These are the most important dietary factors affecting the cavity rate:
Frequency of snacking
Duration of each snack
Quality of food
Neutralization of the negative effect of snaking with Xylitol gum or mint is essential. The recommended dose is two pieces of xylitol containing gum or mints after consuming fermentable carbohydrates.
Cariogenic foods (food that promote cavities) are food that contain carbohydrates fermentable by salivary amylase in decreased salivary pH, creating acids that melt the teeth resulting in cavities. These carbohydrates can be found in healthy food groups, such as grains, fruits, dairy, as well as products with added sugars. Several factors affect the cariogenicity of foods such as the frequency of fermentable-carb consumption; food form (solid vs. liquid); sequence of eating; combinations of foods and nutrient composition.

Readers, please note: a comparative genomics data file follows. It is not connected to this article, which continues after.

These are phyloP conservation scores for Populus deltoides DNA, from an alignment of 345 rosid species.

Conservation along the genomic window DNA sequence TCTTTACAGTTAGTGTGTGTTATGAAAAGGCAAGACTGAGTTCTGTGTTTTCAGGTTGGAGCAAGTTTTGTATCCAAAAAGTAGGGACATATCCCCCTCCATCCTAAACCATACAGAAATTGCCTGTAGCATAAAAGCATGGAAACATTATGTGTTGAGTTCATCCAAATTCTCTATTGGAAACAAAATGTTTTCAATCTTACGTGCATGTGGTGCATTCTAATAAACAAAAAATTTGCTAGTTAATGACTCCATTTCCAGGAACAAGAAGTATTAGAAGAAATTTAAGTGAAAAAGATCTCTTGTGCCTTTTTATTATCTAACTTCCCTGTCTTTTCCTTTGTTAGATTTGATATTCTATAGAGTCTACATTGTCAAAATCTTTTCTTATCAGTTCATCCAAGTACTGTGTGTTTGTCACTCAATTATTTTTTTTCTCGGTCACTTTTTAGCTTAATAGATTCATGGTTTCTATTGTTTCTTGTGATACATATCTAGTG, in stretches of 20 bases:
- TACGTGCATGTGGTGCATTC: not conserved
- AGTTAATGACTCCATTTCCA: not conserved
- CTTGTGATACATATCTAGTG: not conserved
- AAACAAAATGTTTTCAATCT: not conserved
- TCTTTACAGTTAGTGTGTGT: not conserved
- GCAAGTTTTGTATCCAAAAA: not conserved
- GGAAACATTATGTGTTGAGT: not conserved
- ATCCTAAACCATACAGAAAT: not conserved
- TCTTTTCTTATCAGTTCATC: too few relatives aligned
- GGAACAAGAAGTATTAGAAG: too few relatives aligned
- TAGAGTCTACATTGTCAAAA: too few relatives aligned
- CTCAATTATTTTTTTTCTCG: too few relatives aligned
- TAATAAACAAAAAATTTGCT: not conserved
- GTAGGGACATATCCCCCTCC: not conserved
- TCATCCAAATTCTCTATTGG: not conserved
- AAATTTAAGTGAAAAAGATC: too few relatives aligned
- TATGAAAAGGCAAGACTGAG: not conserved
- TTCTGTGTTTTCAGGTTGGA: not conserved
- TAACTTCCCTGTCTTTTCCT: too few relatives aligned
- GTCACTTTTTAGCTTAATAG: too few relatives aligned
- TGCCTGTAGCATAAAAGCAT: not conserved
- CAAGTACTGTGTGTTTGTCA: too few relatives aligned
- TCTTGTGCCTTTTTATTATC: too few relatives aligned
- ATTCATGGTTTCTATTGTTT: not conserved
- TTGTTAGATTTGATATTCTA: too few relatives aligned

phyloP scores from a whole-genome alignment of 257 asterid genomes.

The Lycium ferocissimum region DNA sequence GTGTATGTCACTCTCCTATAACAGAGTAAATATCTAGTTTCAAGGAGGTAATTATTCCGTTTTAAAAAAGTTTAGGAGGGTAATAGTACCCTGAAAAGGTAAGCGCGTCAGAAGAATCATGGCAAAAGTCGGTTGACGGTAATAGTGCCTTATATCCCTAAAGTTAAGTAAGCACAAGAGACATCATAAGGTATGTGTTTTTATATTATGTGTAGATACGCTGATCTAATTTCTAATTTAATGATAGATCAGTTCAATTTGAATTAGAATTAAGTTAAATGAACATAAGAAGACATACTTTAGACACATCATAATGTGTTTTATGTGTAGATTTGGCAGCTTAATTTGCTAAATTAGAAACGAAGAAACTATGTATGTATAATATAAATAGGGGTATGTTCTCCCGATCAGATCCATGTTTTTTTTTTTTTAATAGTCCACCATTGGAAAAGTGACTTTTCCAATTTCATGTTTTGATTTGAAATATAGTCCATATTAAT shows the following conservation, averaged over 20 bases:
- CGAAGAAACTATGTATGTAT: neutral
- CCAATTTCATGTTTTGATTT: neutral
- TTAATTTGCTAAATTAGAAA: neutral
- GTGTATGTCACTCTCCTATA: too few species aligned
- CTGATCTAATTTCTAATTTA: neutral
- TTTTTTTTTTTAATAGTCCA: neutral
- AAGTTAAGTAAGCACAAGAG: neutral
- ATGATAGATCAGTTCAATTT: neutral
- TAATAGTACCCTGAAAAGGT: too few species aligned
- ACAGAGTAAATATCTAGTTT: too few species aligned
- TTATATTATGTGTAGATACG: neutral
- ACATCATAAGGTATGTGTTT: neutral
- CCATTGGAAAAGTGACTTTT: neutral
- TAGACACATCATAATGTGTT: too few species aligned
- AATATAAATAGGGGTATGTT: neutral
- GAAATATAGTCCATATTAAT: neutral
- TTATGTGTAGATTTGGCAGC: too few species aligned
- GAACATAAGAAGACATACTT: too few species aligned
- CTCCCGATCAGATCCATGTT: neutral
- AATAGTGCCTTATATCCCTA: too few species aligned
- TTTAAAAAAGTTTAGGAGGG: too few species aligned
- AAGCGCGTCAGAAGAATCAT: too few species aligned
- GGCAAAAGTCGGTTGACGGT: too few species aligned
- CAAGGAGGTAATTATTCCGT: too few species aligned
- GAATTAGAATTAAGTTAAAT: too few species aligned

Cariostatic foods do not contribute to decay. These include proteins, most vegetables, fats and sugarless gum. Non-carbohydrate sweeteners (saccharin, cyclamate and aspartame) are cariostatic.
Anticariogenic foods (food that prevent cavities) are food that prevent plaque from recognizing an acidogenic food when consumed first. Xylitol cannot be metabolized by bacteria and is thought to have two mechanisms of action that protect the enamel, first an antimicrobial activity against Streptococcus mutans, and second a salivary stimulation from chewing xylitol-containing gum can increases the clearance of fermentable carbs from the tooth surface. The recommended dose is two pieces of xylitol-containing gum after consuming fermentable carbohydrates. There is some evidence that xylitol can also produce a remineralizing effect.